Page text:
that work can be carried on uninterruptedly by day and night.

=Shillelagh.= A oaken sapling fashioned into a cudgel for self-defence,
    so called from a wood in Ireland celebrated for its oaks.

=Shilling.= This silver coin was of considerable value to our ancestors,
    who always sounded it as a test of its genuineness. Hence, as the
    “ringing coin,” the Anglo-Saxons gave it the name of _scilling_,
    which, like the modern German _schilling_, is derived from the verb
    _schallen_, to sound.

=Shinplaster.= An Americanism for a bank-note. During the Civil War
    paper money was so much depreciated in value that its possessors
    could not easily negotiate it at any price. Finding this to be his
    own case, an old soldier philosophically used his bank-notes as
    plasters for a wounded shin.

=Ship.= A tavern sign commemorative of the circumnavigation of the globe
    by Sir Francis Drake; also a technical term in the printing trade
    for the compositors working together in a particular room or
    department, being an abbreviation of “Companionship.”

=Shire.= A portion of land scired or sheared off under the Saxon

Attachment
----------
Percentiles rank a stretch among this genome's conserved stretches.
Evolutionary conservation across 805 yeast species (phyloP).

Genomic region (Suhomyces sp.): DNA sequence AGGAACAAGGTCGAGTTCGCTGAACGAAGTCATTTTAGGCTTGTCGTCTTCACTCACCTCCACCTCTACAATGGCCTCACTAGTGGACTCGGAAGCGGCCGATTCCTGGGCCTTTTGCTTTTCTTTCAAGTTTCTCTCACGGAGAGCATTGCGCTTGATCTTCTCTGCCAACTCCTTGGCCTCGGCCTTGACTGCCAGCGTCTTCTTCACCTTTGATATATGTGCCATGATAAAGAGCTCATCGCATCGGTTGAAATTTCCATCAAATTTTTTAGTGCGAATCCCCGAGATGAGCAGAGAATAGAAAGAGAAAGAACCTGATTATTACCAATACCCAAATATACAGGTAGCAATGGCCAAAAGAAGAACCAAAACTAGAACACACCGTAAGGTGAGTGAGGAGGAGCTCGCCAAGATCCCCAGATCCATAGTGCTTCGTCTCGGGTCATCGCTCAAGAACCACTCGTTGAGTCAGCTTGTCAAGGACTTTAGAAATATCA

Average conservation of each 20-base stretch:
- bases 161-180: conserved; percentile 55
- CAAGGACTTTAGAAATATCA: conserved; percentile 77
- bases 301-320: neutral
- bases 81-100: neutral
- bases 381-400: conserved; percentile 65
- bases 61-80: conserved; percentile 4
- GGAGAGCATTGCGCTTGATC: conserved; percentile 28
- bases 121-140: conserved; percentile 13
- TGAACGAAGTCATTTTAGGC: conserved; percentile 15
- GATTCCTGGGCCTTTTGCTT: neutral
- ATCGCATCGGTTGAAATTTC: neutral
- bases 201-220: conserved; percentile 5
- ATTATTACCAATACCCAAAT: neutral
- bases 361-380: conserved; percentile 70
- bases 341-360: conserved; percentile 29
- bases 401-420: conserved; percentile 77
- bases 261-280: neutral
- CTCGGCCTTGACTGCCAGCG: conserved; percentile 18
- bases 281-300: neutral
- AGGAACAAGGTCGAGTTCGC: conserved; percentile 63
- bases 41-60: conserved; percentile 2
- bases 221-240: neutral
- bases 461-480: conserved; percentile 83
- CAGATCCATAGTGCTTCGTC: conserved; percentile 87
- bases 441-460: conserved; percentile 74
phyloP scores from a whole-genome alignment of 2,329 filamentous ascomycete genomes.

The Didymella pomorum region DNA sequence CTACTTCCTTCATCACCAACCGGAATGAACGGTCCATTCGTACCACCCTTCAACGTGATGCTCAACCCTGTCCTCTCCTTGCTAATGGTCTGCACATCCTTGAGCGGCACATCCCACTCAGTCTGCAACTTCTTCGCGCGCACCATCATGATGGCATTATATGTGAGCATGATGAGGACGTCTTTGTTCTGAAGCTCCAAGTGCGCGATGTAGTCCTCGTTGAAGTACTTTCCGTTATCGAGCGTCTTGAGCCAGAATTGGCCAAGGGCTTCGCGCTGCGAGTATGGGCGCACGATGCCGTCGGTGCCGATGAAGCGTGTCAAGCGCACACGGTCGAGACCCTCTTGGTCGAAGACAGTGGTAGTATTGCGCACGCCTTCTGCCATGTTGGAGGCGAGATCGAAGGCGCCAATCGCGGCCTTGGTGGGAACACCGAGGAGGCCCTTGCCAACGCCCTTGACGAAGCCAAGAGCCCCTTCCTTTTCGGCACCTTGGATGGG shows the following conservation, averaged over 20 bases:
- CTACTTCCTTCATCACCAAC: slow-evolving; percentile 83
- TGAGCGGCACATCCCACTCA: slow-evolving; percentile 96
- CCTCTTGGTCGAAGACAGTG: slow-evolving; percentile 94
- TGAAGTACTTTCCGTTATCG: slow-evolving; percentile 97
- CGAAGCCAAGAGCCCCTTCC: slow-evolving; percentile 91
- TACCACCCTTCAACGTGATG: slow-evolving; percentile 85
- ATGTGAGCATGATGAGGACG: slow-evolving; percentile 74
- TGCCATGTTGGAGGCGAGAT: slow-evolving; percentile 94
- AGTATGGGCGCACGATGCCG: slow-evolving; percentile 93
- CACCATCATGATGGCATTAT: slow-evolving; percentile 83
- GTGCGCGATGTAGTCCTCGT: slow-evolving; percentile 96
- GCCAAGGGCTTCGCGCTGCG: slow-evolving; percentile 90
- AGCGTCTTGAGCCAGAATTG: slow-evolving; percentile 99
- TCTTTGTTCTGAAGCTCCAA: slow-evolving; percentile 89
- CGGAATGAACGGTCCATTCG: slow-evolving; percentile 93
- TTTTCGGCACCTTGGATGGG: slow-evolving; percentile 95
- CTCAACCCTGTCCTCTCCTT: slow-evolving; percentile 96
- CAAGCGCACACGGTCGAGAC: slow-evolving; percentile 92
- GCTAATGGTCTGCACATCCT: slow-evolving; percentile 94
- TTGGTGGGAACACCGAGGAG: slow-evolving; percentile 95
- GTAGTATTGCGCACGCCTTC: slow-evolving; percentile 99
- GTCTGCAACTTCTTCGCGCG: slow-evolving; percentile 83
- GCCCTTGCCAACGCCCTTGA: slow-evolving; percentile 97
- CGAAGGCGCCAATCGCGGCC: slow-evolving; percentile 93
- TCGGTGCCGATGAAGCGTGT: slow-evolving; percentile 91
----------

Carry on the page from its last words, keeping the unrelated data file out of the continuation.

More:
Heptarchy for the creation of an earldom.

=Shoe Lane.= This name has no connection with shoemakers, or cordwainers
    as they were anciently called. As an offshoot of Fleet Street, the
    great thoroughfare of taverns, this was anciently “Show Lane,” lined
    with booths and shows like a country fair.

=Shooter.= An Americanism for a revolver.

=Shooters’ Hill.= A corruption of “Suitors’ Hall,” so called from the
    suitors or place hunters who came this way when Henry VIII. had his
    Court at Greenwich.

=Shooting Iron.= A Far West term for a rifle.

=Shop.= Theatrical slang for an engagement.

=Shop-lifting.= This phrase for abstracting goods from a shop counter
    had its origin in the printer’s technical term “Lifting.”

=Shoreditch.= All other suggested derivations notwithstanding, this
    district really received its name from the manor of Sir John
    Soerditch, a wealthy citizen, and a favourite of Edward the Black
    Prince, by whose side he fought at Crecy and Poitiers.

=Show.= Theatrical slang for a performance.